“I always say – if you want to know where someone really stands, look at their record over the last 10 years not just when they run for president,” said George Shannon, a retired police officer from the Bronx. “Bernie is the only one who has been doing this for 40 years.”

Though Sanders and his allies successfully pushed for reforms to the party’s primary process, several supporters remained wary of interference by the so-called establishment. Toni Klein feared the party would “tip the scales”, as she believes they did in 2016. She voted for a third-party candidate in the general election, though noted that in a Democratic state, that would not have affected the electoral calculus.

Eludina Reyes, a teacher from Manhattan, said Sanders had a better chance this time because he energizes young people. Many of her students who will be able to vote in 2020 like his ideas, she said.

After 2016, Sanders’ name recognition is indeed sky-high. But his personal story remains relatively unknown. He is now attempting to reintroduce himself to the country, in an effort to show that he has evolved as a candidate.

“Bernie Sanders hates to talk about Bernie Sanders,” Nina Turner, the former Ohio state senator who is now a campaign co-chair, said in an earlier interview with the Guardian. She and other advisers believe Sanders’ personal story will help him connect with voters, especially people of color he struggled to win over before.

“He has to revisit his 20-year-old self, the Bernie Sanders who was fighting at the University of Chicago, who was standing up against segregation – the Bernie Sanders who was there when Martin Luther King delivered his I Have a Dream speech,” Turner said.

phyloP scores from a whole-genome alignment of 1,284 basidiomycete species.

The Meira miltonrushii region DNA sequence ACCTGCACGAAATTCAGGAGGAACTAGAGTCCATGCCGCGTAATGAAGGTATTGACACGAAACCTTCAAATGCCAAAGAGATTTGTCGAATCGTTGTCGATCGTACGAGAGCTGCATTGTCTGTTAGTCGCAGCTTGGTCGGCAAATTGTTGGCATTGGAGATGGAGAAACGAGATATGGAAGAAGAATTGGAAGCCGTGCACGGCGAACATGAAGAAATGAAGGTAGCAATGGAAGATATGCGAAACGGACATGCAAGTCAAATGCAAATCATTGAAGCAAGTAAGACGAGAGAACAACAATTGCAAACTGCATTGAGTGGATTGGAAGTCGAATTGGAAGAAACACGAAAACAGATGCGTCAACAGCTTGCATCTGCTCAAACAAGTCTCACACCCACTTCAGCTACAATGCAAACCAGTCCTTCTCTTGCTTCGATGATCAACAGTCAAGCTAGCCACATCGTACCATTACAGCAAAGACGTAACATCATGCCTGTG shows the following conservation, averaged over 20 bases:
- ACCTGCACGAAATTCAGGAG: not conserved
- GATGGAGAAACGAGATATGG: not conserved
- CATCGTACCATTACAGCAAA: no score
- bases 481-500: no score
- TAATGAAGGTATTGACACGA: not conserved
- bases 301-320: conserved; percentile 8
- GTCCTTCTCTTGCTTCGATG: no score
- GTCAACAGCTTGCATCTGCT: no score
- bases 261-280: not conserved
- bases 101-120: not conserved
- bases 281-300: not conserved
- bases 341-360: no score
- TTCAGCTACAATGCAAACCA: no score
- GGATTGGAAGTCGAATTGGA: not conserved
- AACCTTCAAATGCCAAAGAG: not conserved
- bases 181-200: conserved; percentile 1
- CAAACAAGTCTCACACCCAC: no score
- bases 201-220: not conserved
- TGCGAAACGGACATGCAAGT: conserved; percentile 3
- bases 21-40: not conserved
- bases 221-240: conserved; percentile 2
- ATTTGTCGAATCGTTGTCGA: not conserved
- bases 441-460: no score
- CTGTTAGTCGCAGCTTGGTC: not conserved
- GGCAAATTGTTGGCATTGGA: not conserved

Sanders was born in Brooklyn in 1941 and raised in a three-and-a-half room, rent-controlled apartment in a heavily Jewish neighborhood of Flatbush. An image seared in his memory, he has said, is the sight of Holocaust survivors, identifiable by the serial numbers tattooed on their arms, shopping along Kings Highway.

In his remarks on Saturday, he said voters “deserve to know where I come from”.

“My father was a paint salesman who worked hard his entire life, but never made much money. My mother raised my brother and me …

“Coming from a lower-middle-class family I will never forget how money – or really lack of money – was always a point of stress in our home. My mother’s dream was that someday we would move out of that rent-controlled apartment to a home of our own. That dream was never fulfilled. She died young while we were still living in that apartment.

“I also learned a great deal about immigration as a child because my father came to this country from Poland at the age of 17, without a nickel in his pocket. He came to escape the crushing poverty that existed in his community, and to escape widespread antisemitism. Needless to say I would not be with you today if he had not made that trip from Poland because virtually his entire family there was wiped out by the Nazis.”

Sanders attended James Madison high school, whose alumni include the supreme court justice Ruth Bader Ginsburg, the Senate minority leader, Chuck Schumer, and five Nobel Prize winners. He was captain of the track team and ran cross-country, though to his ever-lasting dismay he did not make the school’s championship basketball team. It was also there that he made his first foray into politics, running for student body president and losing, a distant third.

This time round, Sanders’ Washington-based campaign operation is more professional, more deliberate and more diverse. Acknowledging recently that his 2016 campaign had been “too white” and “too male”, Sanders has filled five senior positions with women and people of color. The team will be led by Faiz Shakir, the first Muslim campaign manager of a major US presidential candidate.

He has also sought to address a wave of allegations about sexual harassment and pay inequity on his first campaign, saying he will institute mandatory training and a fixed pay scale.